I don't agree, though, that pie-in-the-sky idealism is ineffective *or* false. While such idealism can set someone up for a fall, it also breeds passion and activism. I think finding a personal balance is the real key to successful involvement as well as self-preservation.

And I really don't believe that animal lovers should read this. If you love animals it's for a reason, and there's little need to be beaten (horse whipped?) with despair. It's like I remember one time coming across a PETA magazine. In the middle was a catalog for the items they sell, including these shocking posters depicting animals in various states of slaughter. If you're a subscriber to this magazine, you love animals. So why do you want to see the depravity that's done to them? You know about it, your kind heart and idealism lead you to want to help, and you don't need to be convinced. It's that whole preaching to the choir thing.

It's been a little while since I read the book, but I have no doubt the mom's extremely severe depression grew from her inability to reconcile her worlds. I'm still unable to elevate the few instances of emphathy to anywhere near the depths of despair this work imparts.

And Steinbeck. Eh. I've never been a fan. Just a personal thing.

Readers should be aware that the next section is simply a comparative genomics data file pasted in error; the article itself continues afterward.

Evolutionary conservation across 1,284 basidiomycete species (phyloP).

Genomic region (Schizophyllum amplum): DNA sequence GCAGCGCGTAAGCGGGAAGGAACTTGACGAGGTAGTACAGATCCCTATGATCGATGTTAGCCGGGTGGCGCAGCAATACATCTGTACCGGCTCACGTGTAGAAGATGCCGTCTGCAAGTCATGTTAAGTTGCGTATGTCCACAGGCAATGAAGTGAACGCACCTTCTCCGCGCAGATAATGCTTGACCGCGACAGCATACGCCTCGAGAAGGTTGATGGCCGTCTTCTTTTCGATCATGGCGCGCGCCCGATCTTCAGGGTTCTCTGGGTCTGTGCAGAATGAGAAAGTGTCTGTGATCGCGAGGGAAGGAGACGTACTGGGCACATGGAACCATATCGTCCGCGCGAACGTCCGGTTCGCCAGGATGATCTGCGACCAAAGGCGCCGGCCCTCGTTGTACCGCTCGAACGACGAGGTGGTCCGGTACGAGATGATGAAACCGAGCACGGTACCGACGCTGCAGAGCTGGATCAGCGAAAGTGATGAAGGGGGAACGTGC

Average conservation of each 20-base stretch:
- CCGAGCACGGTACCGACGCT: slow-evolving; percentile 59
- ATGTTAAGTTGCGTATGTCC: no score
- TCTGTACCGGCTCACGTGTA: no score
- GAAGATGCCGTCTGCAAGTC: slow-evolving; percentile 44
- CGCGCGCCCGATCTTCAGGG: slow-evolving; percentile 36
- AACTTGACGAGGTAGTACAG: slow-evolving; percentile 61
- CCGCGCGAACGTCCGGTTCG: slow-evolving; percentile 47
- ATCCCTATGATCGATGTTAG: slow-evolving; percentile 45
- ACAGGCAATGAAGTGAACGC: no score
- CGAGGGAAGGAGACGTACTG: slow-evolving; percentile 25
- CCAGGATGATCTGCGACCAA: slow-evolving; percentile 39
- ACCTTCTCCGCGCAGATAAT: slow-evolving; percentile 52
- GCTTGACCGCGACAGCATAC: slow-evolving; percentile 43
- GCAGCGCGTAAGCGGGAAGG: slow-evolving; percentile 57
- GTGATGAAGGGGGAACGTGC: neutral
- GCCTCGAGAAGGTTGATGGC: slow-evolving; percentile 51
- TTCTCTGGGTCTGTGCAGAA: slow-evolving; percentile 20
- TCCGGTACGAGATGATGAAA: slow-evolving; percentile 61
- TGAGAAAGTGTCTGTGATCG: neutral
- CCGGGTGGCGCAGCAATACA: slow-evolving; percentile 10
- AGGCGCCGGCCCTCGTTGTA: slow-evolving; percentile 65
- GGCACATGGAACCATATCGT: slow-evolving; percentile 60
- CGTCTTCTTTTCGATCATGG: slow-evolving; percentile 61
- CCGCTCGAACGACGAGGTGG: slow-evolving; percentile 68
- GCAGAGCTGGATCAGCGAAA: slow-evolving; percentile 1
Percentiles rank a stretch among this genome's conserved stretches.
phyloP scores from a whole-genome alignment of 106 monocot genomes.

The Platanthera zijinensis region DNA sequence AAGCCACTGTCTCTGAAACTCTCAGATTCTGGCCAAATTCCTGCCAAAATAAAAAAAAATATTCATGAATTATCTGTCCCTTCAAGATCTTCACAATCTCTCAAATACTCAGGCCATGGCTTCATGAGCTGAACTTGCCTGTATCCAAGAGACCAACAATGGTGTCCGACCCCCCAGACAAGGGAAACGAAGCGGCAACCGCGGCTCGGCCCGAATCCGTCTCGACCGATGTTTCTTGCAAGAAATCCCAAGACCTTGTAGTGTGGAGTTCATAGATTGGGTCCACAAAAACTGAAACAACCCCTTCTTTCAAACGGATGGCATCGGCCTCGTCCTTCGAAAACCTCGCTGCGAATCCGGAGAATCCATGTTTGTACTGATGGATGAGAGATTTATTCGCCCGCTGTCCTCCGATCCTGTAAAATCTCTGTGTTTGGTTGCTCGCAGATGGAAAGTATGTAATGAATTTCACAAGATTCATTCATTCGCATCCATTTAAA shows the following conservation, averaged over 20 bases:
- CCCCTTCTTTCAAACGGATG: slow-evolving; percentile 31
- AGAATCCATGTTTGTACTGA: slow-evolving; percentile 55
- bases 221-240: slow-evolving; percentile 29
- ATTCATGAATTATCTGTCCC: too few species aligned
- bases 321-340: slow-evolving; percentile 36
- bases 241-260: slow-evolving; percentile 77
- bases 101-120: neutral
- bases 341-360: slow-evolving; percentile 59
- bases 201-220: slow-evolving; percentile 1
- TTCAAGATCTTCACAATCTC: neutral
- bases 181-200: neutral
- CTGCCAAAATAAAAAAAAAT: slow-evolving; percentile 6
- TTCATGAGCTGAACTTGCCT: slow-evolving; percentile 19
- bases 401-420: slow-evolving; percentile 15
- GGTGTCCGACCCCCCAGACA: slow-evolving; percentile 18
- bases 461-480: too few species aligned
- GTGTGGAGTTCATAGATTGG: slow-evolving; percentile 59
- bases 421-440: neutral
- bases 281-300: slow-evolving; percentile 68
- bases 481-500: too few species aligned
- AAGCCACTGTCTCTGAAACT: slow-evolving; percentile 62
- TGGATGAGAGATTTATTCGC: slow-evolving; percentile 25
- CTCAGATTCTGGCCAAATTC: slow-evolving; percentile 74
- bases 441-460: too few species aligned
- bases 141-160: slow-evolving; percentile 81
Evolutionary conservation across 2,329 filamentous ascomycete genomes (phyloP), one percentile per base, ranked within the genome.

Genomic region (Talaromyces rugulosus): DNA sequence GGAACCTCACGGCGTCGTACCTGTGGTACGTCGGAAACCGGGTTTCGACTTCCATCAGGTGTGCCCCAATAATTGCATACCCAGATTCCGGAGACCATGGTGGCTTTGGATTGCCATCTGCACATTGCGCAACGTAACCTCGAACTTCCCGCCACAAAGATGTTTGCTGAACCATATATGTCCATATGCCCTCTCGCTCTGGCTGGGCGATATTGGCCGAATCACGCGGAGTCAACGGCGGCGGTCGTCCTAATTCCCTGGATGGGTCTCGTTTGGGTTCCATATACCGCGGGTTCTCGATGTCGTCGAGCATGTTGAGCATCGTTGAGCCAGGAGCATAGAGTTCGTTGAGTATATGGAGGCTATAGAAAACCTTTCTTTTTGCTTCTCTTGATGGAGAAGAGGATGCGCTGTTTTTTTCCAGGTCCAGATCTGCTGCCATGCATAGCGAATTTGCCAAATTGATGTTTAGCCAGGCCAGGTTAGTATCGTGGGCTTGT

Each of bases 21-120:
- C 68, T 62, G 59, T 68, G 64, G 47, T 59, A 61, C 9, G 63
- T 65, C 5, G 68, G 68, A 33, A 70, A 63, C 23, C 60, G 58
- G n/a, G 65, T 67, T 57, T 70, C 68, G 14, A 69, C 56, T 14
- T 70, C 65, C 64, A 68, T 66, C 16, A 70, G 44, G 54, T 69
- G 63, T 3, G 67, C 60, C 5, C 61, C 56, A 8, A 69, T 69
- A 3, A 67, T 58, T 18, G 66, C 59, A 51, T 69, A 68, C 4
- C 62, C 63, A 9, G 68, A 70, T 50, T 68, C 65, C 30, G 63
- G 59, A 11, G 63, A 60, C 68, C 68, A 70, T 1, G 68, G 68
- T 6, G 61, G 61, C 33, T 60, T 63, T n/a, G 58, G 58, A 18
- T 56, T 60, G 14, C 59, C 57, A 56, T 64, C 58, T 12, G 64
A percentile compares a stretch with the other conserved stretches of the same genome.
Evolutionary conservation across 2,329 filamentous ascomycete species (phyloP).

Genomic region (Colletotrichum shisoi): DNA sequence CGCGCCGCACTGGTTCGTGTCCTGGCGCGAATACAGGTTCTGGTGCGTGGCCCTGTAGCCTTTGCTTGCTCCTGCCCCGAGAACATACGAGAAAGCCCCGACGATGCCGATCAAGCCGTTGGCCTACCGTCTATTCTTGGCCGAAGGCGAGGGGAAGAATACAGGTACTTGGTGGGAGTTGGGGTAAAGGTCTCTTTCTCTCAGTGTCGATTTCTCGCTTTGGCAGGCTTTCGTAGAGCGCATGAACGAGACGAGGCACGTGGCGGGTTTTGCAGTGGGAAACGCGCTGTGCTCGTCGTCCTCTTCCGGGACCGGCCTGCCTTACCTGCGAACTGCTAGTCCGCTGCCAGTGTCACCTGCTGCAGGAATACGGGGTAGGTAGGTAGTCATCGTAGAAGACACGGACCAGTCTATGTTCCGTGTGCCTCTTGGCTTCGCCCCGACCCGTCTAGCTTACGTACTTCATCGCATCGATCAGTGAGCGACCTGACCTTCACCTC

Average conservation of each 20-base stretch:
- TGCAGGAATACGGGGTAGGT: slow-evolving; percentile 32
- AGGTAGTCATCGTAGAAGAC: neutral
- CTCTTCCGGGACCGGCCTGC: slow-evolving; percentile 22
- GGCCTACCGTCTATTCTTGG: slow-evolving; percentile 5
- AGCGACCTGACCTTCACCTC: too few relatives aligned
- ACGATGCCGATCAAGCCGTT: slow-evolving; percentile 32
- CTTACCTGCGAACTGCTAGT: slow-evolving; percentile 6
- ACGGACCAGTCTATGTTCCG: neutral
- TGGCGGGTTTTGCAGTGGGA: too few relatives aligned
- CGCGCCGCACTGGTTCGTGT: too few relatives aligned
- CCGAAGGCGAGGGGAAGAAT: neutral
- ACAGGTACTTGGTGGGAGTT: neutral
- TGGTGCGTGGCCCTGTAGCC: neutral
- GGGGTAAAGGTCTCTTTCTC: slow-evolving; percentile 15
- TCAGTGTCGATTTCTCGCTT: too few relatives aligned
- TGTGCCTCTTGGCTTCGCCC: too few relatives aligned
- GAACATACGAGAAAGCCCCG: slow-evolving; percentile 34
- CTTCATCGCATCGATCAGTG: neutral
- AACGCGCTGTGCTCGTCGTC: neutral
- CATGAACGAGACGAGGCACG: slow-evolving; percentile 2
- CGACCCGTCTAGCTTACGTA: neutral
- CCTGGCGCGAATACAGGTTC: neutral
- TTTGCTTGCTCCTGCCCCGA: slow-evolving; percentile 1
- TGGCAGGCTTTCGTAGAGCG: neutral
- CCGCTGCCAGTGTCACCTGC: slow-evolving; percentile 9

Thanks for reading and responding! I enjoy the interactions.

Take care!
Christina


message 3: by Lisa (new)

Lisa I could not agree with Christina's review more! I read this story waiting for God to show up (and I'm not that religious). What I was left with was a very bad few days going back to some of the story's horrific events mercilessly told. Yes, the writing was indeed good. But the brutal treatment of God's creatures - beautiful young horses - was very diffucult to bear. The ending of this story was so agonizing that I really didn't care what happened to our little protagonist (I am assuming she went on to college). I was left berefit by the gratuitous cruelty and hopelessness of the tale, and am very sorry I read it. I feel this young new writer went too far showing off her talent to the point that the reader, well misses the point, if in fact there is one.


Kristen I found the ending to be heartbreaking and also didn't care much about the protagonist. However, the writing and story was completely compelling, so it seems critics should be assigning stars based on how good the writing, story, character-development, etc. was and not how good it made them feel.


Anna Most people aren't comfortable reading about animal abuse. As an animal lover, I'm certainly not. I don't think the intent was to create a comfortable reading atmosphere, but just the opposite. I love books that take something that seems so black and white and swirl it around in my brain so that it feels a little grayer than it did before. The discomfort I felt while reading this ultimately made the book more meaningful to me.


message 6: by Adi (new) - rated it 2 stars

Adi Thank you. I thought this was an ugly retread of a Steinbeck horror, and as someone who grew up around horses (and the people who make money off them) I was put off that the horses are more scenery than characters, when people were calling this "a horse book". Um, no. The metaphor was painfully obvious and sophomoric, and none of the characters were relatable, let alone likable. Ugh.